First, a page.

How Mindfulness Can Transform Your Writing Life

It could be said that writing starts when the ballpoint hits the surface of paper, or when fingers tap the square-shaped keys of a keyboard, but I like to think that writing begins somewhere else.

For me, writing begins on a walk, where the gravel crunches beneath my feet, and the birds swoop in, close enough to make me flinch. The clouds slowly part from each other like the curtain on a stage, revealing the glow from a sun whose warmth settles on my bare skin. Writing continues throughout my day as I sit in a cafe observing the way an elderly woman's arthritic fingers unzip her purse, searching for the coins to pay for her scones and tea. She takes a napkin and sets it across her lap before she touches her plate. My mind wanders to her youth and the untold stories of her life.

I tuck away the smells and conversations, textures and expressions. Later, I'll draw on these memories and pictures as I sit at the computer and tap away, watching perfectly formed letters appear on the screen in front of me.

When the words struggle to flow and I think that it isn't possible to string another sentence together, I remind myself that sometimes the best thing I can do for my writing is to bring myself to the present. Not only back to the present moment; me sitting at my desk in front of the screen, listening to the hum of the dishwasher, the breeze sweeping in through an open window, but to the page. I take my scene and push through to the present moment of it. I close my eyes and picture it; my characters, the setting, the sounds, the colors, the smells. I take those sensory details and build a picture, and suddenly I'm not so focused on the words anymore, but the story. Fully present in the scene, I'm able to be there, like an observer. Once I'm there, I can take my reader with me.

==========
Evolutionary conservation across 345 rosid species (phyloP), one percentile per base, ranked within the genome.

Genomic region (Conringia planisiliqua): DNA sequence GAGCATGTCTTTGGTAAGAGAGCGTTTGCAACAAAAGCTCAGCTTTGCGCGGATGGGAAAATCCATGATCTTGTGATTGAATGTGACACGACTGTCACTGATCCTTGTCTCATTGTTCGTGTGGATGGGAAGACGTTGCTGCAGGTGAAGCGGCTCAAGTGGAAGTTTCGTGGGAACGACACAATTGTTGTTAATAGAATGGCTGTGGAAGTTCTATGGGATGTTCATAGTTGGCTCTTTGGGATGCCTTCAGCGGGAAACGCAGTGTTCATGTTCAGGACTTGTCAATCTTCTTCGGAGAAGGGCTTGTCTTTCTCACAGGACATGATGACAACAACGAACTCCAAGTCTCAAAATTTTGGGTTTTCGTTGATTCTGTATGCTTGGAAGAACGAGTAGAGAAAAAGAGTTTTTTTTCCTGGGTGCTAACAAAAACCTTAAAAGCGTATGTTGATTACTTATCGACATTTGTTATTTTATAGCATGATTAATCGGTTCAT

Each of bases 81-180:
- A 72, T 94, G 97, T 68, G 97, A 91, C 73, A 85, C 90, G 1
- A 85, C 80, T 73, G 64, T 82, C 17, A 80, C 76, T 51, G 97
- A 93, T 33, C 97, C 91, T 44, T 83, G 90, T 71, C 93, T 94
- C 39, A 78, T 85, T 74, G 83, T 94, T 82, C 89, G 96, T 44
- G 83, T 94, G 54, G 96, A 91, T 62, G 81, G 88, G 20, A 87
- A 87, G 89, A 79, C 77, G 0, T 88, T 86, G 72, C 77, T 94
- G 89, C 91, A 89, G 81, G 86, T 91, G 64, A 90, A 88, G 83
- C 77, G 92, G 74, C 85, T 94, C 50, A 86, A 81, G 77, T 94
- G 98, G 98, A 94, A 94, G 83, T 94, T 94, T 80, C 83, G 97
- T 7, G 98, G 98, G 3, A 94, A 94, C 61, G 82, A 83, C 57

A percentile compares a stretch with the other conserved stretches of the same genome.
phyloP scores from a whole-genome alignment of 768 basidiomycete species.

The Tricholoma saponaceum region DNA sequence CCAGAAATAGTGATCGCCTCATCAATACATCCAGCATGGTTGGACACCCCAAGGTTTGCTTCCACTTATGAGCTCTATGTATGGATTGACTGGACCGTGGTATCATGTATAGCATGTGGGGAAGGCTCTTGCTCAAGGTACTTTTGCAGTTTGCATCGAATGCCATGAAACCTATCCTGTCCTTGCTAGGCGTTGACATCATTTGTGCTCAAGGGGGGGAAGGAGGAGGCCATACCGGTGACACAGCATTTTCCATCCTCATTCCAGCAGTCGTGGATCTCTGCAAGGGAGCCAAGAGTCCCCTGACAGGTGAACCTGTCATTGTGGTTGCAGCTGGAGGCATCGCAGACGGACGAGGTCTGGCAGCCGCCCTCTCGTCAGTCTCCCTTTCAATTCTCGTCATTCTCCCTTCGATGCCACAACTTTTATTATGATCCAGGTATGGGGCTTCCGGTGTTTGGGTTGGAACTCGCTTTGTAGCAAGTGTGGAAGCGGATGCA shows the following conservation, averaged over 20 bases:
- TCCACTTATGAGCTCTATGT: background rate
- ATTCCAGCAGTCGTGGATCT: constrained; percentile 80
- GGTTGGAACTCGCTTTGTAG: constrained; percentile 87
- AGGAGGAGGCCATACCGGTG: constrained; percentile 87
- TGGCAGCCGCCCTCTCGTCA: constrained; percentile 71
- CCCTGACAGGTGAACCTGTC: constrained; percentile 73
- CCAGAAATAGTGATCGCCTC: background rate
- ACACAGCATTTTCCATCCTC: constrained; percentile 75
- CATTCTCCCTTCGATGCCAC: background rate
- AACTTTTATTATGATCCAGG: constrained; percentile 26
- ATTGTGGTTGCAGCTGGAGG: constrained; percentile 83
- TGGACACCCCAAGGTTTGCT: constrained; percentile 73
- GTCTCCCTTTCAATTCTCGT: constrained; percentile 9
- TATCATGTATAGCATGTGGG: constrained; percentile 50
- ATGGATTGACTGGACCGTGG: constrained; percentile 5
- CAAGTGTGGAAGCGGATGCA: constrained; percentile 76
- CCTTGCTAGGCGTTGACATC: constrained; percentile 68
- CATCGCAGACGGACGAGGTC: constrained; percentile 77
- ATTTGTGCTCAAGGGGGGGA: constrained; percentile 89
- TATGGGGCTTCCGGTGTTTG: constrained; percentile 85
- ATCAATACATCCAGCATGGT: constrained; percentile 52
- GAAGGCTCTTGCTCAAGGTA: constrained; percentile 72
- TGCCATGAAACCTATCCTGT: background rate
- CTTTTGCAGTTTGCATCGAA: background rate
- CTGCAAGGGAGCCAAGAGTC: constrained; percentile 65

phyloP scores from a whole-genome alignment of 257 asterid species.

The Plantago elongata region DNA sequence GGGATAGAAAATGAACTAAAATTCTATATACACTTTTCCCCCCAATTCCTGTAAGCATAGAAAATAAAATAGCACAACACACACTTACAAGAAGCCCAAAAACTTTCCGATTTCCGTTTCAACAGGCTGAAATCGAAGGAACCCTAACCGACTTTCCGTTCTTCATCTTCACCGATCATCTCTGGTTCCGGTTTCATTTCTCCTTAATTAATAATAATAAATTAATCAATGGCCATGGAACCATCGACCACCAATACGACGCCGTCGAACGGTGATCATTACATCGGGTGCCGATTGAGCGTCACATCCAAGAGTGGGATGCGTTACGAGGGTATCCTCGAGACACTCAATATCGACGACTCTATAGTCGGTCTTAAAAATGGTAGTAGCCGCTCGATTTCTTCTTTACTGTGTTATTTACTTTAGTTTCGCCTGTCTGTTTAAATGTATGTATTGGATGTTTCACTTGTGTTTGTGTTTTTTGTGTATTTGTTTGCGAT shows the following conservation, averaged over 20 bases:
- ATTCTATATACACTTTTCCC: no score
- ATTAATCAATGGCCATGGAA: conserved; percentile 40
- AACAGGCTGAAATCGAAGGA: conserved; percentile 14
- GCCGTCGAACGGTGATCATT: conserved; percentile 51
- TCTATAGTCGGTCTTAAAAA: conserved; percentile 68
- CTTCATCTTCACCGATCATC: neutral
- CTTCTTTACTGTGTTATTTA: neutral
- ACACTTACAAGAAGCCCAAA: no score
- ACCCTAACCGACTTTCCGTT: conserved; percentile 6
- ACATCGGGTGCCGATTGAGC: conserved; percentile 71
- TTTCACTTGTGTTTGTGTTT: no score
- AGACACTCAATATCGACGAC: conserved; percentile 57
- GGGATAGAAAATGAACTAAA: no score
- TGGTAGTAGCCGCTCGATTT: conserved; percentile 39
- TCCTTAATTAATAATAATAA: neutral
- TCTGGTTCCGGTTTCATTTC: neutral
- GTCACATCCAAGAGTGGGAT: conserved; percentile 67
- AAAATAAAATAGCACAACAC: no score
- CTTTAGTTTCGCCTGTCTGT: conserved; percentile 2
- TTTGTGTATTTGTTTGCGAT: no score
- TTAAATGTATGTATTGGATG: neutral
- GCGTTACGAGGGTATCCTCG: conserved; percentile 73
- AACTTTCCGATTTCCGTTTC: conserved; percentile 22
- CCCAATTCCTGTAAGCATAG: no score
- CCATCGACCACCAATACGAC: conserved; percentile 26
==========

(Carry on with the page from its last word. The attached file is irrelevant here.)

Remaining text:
The more I practice mindfulness in my personal life, the easier it is to translate this skill to my writing. There's a marked difference in approaching a writing session with a mind full of judgment and self-doubt as opposed to having a calm mind that's free from distraction and expectation. While I don't find it possible to get into this calm and relaxed state every time I go to write, starting with one single deep and focused breath, helps. There's something in that cue, in getting that stagnant air to flow in and out, that helps prep me for a session in front of the screen.

Other times I'll set an intention, in my mind, or at the top of the page, to be deleted once I'm done. It serves as a reminder of what I want to achieve, and what I'm really here for; to do the work, my best work, from a place where writing equates to pleasure. When it feels too hard, too impossible, too out of reach, those words of intention remind me that while writing isn't always easy, writing always serves a purpose. My best writing comes when I'm with the language, the words, the character, the emotion. And the only way I can truly be with it, is to be present with it.

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